Membership Growth

LDS Membership: 4,203 (2009)

In 1972, missionaries baptized 88 converts and membership totaled 2,675 by the end of the year.[9]  Membership steadily increased to 3,100 in 1986, 3,500 in 1990, and 3,900 in 1992.  There were several periods during the last quarter of the twentieth century where membership did not increase year to year or membership decline occurred, such as in the early 1980s and late 1990s. 

By 2000, there were 3,917 members.  Membership slowly increased in the early 2000s to 4,038 in 2003 and 4,138 in 2005.  Few members were added to Church records in the latter half of the 2000s as membership reached a high of 4,215 in 2008 and declined to 4,203 in 2009.  Membership growth rates ranged from -0.3% to 2% during the 2000s.  Membership generally increased by 20 to 50 a year during this period.  In 2009, one in every 1,954 Austrians was nominally LDS.

Congregational Growth

Wards: 12 Branches: 5

The first district was organized in 1920 for branches in Austria.[10]  By 1972, there were 11 branches and four districts.[11]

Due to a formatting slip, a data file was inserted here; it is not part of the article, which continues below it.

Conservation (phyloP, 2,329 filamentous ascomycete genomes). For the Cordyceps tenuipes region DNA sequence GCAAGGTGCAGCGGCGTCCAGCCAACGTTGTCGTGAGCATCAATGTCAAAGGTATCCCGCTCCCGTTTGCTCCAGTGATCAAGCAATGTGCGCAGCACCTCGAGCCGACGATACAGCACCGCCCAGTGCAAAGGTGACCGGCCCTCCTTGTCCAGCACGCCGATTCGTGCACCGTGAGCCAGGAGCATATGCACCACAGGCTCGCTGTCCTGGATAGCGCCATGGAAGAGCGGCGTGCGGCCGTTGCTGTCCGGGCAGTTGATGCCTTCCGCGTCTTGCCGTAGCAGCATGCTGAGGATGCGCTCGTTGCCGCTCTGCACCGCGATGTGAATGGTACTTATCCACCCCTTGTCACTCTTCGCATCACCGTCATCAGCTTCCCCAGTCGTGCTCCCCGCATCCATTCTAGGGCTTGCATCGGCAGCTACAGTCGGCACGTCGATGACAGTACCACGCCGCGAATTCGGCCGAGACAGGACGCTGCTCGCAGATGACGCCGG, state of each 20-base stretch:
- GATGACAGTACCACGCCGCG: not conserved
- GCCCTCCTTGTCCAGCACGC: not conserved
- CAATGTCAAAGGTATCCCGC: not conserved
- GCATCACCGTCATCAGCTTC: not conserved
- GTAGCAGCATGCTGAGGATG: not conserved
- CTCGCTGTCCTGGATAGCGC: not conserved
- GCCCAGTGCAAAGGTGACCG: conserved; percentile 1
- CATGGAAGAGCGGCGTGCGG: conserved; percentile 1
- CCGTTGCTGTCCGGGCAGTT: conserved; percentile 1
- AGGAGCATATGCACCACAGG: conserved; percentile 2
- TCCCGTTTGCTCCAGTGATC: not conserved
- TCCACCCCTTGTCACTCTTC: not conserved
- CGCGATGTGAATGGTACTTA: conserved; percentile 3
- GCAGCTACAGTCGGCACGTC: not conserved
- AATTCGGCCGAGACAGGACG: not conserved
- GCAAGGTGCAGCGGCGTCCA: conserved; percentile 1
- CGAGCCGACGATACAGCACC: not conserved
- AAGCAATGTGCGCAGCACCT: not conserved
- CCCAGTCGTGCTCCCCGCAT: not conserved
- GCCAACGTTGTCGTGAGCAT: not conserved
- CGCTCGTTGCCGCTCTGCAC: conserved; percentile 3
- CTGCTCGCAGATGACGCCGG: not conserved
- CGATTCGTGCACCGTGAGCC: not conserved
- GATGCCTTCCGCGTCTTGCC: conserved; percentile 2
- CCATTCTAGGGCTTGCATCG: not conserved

The Church created the first stake in 1980 in Vienna.  The Church had seven wards and 12 branches in 1990.  In 1997, a second stake was created in Salzburg from a district.   In the latter half of the 1990s, the number of congregations reached 23, 12 of which were wards.  

In 2000, there were 12 wards and 10 branches.  In 2001, the Vienna Austria Stake had six wards and four branches and the Salzburg Austria Stake had six wards and five branches.  The number of branches declined to seven in 2002 and to five in 2005.  The number of wards totaled 13 in 2001 and declined to 12 in 2008.  Total congregations declined from 22 in 2000 to 17 in 2010. 

Activity and Retention

Although church activity has been the exception rather than the rule among LDS members in Austria throughout the Church's history there, active members have demonstrated strong zeal and dedication to the Church.  In 1972, 250 youth were enrolled in seminary, and Austrian members completed over 2,000 proxy endowment ordinances in the Bern Switzerland Temple and.[12]  In the Salzburg Austria Stake, 70% of the 120 youth were active in 1997.[13]

1,100 German-speaking young adults from Austria, Germany, and Switzerland assembled in Salzburg in 2006 for a young single adult conference.[14]  292 were enrolled in seminary or institute during the 2008-2009 school year.  The average congregation appears to have 50 to 75 active members, indicating that nationwide active membership is likely between 1000 and 1250, or 25-30% of total membership. 

Language Materials

Languages with LDS Scripture: German, Turkish, Serbian, Croatian, Slovenian, Hungarian, Polish.